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Understanding and registering for business taxes

There are a number of taxes that you may be required to register for. Understand the different types of taxations that may apply to your business, and how to register below:

Register for a Tax file number (TFN)

A TFN is a unique number issued by the Australian Taxation Office (ATO) to individuals and organisations to help manage tax and other government services. The type of TFN that you need however, can depend on your business structure.

If you operate a partnership, company or trust, your business will need its own TFN. A TFN can be obtained at the same time as an Australian Business Number (ABN), using the same application form.

Sole traders use their individual TFN in dealings with the ATO.

Registering for a TFN is an important step when starting your business as having one allows you to:

  • quote to investment bodies responsible for paying interest, dividends and unit trust distributions
  • quote to government bodies, for example the ATO, when applying for an ABN or lodging income tax returns
  • quote to employers (this applies to individuals only).

Register for Goods and Services Tax (GST)

Goods and services tax, often known as GST, is a broad-based tax of 10% on most goods, services and other items sold or consumed in Australia. GST applies to most Australian businesses and it's highly likely that your business will be affected by the tax.

If your business is registered for GST, you'll have to collect some extra money (one-eleventh of the sale price) from your customers and pay it to the Australian Taxation Office (ATO) when it is due.

Do I need to register for GST?

You must register for GST if:

  • your business has a GST turnover of $75,000 or more
  • your non-profit organisation has a turnover of $150,000 per year or more 
  • you provide taxi travel for passengers in exchange for a fare as part of your business, regardless of your GST turnover. This rule applies to both taxi owner drivers and people who just rent a taxi.

As a business owner, it's your responsibility to register for GST if your turnover exceeds the $75,000 threshold or is likely to exceed it.

The ATO advises that if you've just started a new business and expect it to earn $75,000 or more in its first year of operation, you should register for GST.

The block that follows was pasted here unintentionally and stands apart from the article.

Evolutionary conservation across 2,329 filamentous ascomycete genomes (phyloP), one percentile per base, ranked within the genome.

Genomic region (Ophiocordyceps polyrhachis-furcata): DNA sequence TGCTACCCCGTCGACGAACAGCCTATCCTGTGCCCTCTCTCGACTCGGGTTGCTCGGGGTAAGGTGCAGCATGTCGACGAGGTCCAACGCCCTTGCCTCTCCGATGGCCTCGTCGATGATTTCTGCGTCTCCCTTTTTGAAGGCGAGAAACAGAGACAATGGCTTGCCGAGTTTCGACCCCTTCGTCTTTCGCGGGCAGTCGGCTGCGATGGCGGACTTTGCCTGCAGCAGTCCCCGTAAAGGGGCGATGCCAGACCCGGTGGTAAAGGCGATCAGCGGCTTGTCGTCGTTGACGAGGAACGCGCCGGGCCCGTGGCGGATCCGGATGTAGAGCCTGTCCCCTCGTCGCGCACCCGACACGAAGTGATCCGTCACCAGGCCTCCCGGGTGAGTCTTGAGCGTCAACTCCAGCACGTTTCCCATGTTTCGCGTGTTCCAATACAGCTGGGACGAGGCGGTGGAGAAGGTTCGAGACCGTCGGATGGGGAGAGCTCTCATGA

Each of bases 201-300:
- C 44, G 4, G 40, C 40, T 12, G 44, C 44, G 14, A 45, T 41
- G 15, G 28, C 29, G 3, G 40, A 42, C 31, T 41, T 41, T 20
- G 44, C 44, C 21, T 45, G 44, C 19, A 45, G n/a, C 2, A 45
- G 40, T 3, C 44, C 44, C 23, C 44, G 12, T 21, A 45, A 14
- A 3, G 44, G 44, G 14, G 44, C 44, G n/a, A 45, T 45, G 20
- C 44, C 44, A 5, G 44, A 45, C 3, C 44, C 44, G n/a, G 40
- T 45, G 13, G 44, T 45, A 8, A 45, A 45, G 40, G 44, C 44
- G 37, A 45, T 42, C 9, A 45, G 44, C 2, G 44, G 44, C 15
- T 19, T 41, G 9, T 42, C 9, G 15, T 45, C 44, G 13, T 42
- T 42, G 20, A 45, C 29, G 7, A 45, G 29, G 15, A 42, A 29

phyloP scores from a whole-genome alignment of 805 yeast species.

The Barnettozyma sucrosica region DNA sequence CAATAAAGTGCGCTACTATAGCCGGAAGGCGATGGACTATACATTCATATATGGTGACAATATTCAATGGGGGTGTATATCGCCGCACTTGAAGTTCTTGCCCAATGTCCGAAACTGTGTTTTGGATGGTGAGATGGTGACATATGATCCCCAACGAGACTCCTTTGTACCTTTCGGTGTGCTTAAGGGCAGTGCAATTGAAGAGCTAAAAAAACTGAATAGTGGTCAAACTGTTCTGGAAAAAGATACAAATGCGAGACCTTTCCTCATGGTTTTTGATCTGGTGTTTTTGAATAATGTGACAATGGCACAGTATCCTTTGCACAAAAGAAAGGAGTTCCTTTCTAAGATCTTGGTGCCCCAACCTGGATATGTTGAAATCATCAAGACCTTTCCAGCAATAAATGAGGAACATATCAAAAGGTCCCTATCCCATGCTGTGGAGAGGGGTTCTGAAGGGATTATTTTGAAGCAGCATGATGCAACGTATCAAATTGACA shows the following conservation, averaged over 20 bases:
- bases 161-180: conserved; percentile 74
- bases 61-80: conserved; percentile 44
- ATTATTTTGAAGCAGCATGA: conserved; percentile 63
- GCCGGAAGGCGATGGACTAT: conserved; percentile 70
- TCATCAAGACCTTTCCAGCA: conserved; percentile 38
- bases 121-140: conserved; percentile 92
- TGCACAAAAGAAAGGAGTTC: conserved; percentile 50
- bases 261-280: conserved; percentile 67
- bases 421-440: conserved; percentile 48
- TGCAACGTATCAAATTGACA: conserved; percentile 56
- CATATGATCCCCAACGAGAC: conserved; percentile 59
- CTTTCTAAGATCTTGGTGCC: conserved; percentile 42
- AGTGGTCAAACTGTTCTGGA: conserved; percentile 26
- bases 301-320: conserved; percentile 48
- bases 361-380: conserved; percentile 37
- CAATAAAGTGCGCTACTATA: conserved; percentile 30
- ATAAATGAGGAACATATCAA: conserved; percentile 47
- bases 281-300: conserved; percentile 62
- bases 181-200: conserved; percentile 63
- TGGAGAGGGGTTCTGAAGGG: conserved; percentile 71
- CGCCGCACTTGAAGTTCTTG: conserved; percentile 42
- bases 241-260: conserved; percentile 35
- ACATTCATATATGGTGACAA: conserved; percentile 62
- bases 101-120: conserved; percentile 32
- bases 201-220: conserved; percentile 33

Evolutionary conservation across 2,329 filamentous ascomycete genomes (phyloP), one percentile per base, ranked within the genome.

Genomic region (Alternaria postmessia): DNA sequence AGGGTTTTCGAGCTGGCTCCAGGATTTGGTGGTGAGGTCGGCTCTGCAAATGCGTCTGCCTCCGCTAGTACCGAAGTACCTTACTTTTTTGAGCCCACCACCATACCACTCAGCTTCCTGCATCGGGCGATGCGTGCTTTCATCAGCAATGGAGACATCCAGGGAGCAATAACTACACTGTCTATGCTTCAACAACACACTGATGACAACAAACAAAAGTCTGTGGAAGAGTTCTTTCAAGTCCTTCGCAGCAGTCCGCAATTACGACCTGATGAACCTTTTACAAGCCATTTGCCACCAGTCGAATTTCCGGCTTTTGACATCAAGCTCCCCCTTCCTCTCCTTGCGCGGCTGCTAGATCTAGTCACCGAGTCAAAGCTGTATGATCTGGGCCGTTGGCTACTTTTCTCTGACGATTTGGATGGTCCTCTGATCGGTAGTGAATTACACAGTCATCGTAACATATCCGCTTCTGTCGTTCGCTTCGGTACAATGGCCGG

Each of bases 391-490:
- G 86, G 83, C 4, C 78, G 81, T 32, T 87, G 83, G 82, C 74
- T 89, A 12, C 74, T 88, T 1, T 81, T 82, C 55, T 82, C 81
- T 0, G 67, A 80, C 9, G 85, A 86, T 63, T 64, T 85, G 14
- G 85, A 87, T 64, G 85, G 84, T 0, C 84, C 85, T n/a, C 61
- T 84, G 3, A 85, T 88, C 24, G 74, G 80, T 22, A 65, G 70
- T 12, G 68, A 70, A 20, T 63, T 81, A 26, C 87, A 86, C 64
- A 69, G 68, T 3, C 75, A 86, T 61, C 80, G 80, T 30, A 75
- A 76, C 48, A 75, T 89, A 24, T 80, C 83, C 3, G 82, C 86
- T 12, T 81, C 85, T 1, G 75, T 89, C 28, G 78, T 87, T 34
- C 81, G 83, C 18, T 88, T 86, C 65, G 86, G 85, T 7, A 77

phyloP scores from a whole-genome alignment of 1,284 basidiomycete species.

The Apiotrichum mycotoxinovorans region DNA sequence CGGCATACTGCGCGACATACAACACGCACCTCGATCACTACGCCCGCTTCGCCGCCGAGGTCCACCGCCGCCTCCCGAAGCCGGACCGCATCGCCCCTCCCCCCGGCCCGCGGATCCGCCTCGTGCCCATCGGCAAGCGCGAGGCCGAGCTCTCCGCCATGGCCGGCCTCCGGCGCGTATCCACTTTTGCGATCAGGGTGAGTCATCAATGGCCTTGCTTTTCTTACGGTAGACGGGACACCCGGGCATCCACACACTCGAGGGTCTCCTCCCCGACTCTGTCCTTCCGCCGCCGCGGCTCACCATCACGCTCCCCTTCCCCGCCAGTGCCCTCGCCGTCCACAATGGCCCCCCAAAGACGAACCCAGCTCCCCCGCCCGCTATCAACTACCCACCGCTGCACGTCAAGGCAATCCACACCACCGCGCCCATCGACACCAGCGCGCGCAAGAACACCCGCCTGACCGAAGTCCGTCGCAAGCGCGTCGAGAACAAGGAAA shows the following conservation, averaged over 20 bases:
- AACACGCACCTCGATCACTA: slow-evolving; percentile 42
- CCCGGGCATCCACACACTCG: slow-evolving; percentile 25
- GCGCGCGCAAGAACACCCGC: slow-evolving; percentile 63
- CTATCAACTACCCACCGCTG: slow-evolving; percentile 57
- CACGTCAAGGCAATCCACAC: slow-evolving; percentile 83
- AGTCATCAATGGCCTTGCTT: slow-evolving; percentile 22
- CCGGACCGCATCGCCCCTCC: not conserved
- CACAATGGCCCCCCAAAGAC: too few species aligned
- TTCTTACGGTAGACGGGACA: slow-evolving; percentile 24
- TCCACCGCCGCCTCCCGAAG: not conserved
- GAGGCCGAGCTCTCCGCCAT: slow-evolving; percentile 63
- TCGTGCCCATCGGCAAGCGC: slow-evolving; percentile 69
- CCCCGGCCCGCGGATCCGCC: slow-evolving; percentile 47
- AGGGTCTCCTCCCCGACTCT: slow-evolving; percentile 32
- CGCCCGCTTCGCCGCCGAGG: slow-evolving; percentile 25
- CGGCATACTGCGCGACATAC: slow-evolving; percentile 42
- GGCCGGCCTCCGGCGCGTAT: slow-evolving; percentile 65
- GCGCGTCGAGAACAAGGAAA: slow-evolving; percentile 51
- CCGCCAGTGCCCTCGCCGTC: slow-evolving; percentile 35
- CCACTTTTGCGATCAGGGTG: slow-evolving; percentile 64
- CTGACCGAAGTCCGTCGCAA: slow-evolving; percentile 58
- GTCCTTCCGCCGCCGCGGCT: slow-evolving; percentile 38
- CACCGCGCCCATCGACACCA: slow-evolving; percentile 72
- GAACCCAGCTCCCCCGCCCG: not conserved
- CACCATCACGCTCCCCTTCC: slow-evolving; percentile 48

GST turnover is your business's gross income, not your business's profit.

If your business doesn't fit into one of the above categories, you don't have to register for GST.

Head to the ATO website to work out your GST turnover.

Example

If you run an online clothing store and you sell $80,000 worth of clothes, you'd have to register for GST because your GST turnover is over the $75,000 threshold. This rule still applies, even if you only get to keep $40,000.

When do I need to register?

If you haven't registered for GST, and you become aware that your GST turnover will exceed the $75,000 per year threshold, you will have to register for GST within 21 days.

It's a good idea to check each month to ensure you're not likely to go over the over the limit. Keeping an eye on your GST turnover is important so you can register if necessary.

If your GST turnover is below the $75,000, registering for GST is optional.

You may choose to register if your GST turnover is below the $75,000 threshold, however this means that once registered, regardless of your turnover, you must include GST in your fees and claim GST credits for your business purchases.

How do I register for GST?

  1. You need an Australian Business Number (ABN) to register for GST. Your ABN is part of the GST system and your ABN will be used as your GST registration number.

    If you don't have an ABN and are registering for one,  you can use the same online form to apply for tax registrations during the application process. If you anticipate that your GST turnover will be over $75 000, make sure you register for GST when completing your ABN application.